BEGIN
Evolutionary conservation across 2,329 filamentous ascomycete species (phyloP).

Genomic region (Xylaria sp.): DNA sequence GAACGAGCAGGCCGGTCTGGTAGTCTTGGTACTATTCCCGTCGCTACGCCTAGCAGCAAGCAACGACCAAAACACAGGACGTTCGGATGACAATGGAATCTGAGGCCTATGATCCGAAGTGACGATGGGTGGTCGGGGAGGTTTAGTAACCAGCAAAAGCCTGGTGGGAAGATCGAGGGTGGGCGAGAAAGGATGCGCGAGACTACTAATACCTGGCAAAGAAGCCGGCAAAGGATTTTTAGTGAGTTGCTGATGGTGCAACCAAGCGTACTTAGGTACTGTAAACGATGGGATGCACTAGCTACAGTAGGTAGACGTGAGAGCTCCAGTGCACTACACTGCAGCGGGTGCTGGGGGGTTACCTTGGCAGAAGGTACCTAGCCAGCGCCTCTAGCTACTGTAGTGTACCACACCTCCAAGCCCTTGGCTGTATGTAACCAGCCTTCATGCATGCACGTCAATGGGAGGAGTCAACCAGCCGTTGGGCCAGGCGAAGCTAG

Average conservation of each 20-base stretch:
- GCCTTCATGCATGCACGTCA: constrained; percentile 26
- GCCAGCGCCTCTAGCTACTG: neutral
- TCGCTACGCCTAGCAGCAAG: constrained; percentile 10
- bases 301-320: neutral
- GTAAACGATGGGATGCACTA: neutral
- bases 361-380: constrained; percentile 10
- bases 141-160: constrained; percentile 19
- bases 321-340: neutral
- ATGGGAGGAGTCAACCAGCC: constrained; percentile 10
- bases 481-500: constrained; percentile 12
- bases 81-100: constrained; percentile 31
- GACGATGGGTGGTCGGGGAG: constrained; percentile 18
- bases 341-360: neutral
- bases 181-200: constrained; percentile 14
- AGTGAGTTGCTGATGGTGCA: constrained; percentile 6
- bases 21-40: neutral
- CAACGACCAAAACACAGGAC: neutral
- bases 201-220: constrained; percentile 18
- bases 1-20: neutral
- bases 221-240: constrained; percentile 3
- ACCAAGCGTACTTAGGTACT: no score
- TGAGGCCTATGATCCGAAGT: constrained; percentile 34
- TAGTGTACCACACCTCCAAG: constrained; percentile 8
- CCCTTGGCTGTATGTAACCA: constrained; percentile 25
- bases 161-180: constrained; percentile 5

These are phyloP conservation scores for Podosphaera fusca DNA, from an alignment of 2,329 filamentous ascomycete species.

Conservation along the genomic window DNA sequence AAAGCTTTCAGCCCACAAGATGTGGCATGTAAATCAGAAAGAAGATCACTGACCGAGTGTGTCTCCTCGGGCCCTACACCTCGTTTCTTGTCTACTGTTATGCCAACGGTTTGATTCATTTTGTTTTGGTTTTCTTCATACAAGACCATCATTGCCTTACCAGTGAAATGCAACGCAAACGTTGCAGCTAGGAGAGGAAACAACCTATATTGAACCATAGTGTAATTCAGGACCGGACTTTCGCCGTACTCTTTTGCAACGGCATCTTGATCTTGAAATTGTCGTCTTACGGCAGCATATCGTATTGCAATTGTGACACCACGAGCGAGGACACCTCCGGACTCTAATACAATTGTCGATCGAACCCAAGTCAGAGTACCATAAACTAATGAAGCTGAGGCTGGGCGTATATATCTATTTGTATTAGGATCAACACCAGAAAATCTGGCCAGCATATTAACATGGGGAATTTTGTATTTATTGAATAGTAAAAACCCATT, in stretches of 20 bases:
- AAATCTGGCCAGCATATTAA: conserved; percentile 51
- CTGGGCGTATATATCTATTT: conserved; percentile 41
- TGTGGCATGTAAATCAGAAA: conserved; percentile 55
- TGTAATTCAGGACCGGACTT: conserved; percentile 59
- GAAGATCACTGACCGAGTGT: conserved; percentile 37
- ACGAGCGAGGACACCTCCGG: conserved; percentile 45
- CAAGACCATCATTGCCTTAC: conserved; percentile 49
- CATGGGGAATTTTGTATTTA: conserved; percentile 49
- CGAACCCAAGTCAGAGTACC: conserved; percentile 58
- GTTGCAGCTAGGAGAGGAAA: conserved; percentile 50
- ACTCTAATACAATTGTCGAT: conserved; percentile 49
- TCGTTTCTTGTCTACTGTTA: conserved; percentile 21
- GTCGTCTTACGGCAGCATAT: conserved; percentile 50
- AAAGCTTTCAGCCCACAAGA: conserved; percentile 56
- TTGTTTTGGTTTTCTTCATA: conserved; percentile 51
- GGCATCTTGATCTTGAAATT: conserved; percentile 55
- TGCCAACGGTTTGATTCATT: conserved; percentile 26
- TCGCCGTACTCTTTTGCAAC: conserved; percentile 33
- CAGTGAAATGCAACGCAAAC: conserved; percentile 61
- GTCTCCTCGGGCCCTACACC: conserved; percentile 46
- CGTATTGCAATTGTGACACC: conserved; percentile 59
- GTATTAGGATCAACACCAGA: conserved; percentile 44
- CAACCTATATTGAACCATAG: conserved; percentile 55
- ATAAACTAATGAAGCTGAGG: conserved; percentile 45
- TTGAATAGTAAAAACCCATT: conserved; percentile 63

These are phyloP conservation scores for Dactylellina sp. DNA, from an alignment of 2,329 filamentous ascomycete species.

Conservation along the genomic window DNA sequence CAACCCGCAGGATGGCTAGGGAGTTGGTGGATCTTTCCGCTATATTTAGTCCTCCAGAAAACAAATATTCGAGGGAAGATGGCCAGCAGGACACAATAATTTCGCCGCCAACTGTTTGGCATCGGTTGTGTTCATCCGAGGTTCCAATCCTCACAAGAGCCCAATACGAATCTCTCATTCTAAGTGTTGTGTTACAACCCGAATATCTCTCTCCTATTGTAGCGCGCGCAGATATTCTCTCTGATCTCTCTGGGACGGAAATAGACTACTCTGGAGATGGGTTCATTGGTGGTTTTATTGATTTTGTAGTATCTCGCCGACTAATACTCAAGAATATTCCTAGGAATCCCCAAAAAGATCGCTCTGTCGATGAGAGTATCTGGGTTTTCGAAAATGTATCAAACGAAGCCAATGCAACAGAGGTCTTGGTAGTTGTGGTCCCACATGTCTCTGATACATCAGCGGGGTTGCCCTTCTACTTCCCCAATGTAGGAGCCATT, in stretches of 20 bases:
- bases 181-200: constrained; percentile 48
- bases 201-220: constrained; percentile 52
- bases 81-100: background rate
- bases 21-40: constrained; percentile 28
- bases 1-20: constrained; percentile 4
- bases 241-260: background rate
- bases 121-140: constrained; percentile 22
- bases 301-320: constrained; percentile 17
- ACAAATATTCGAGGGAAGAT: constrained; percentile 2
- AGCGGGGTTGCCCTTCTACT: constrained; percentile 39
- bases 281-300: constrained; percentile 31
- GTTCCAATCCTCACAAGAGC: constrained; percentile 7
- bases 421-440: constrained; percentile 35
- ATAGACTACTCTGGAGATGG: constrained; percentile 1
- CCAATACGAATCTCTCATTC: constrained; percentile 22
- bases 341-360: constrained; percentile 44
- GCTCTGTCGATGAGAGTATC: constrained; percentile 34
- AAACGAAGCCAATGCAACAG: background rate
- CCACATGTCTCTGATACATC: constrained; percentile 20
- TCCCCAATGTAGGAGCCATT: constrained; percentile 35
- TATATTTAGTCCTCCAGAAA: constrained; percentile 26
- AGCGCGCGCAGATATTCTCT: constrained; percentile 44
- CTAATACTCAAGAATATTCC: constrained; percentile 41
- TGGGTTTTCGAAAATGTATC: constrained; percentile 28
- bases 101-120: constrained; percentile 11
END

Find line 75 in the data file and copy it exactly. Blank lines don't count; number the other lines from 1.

- AAACGAAGCCAATGCAACAG: background rate